White cultural producers are fighting to retain their privileges: to date they still occupy dominant positions in the German art industry and therefore presumably experience the mere existence of political correctness as a threat.
Dodua Otoo’s writing is efficient and brutal with a journal-like quality. This writing style effortlessly explores complex issues like white supremacy in intimate relationships, cultural colonialism, immigration, the mine-field of divorce and universal human failure. None of these issues are at the center of the story, yet are weaved through everything that happens. Her narrative gives us a sneak peek into the unsaid and often felt universe of a black woman in Berlin.
Last week’s premiere event was a great inauguration. “The Politics of Community” was the overarching theme, but after a wonderful introduction to give some academic context, Taylor expertly guided our discussion forth and back to other areas of concern. Topics ranged from politically correct vocabulary (one beautiful Black women rejects both terms “race” and “mixed” to describe herself), to how German administrative forms fail to reflect the diverse background of some Berliners (how can you communicate that your place of birth, ethnicity and place of residence are are varied when there is only one box to check?) to how the emphasis on Germany’s Nazi past leaves little room to address the atrocities of colonialism that foreshadowed it.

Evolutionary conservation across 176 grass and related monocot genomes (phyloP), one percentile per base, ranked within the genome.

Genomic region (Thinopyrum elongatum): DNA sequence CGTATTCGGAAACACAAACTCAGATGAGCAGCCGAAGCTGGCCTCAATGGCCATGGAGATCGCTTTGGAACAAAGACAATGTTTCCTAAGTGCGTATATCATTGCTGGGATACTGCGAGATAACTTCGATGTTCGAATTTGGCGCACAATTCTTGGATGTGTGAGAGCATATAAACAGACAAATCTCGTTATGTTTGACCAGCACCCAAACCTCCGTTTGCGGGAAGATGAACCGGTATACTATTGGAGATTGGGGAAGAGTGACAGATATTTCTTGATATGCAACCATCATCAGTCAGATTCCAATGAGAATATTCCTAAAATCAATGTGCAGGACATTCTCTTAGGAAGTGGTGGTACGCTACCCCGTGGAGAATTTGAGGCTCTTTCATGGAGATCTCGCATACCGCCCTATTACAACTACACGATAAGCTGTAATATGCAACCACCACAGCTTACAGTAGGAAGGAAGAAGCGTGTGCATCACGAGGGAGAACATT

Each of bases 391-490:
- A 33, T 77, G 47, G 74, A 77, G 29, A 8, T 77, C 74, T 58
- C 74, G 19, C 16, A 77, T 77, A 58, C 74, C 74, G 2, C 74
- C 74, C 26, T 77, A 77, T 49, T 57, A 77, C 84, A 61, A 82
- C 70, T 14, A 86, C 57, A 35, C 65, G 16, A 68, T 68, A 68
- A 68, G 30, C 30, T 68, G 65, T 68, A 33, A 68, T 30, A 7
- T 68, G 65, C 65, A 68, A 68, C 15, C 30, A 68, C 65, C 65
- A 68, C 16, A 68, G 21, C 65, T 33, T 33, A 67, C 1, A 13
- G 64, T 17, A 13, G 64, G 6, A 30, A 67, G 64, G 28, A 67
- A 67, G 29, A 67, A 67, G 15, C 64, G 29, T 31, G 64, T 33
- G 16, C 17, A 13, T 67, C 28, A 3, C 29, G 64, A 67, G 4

My mind is a whirl of movies and my pupils are still dilated. Most of the filmmakers in the Berlinale Blackness films were coming from outside of the culture that they wanted to represent. This means that they would be naturally attracted to the most striking elements of the society that they were discovering and may not have had the cultural fluency to appreciate the subtler aspects of that society.
Many renowned artists were racists and/or sexists. This is not your fault. But it becomes your problem, too, if you elect to continue their legacy as if they had not been dehumanising the majority of the people on the planet.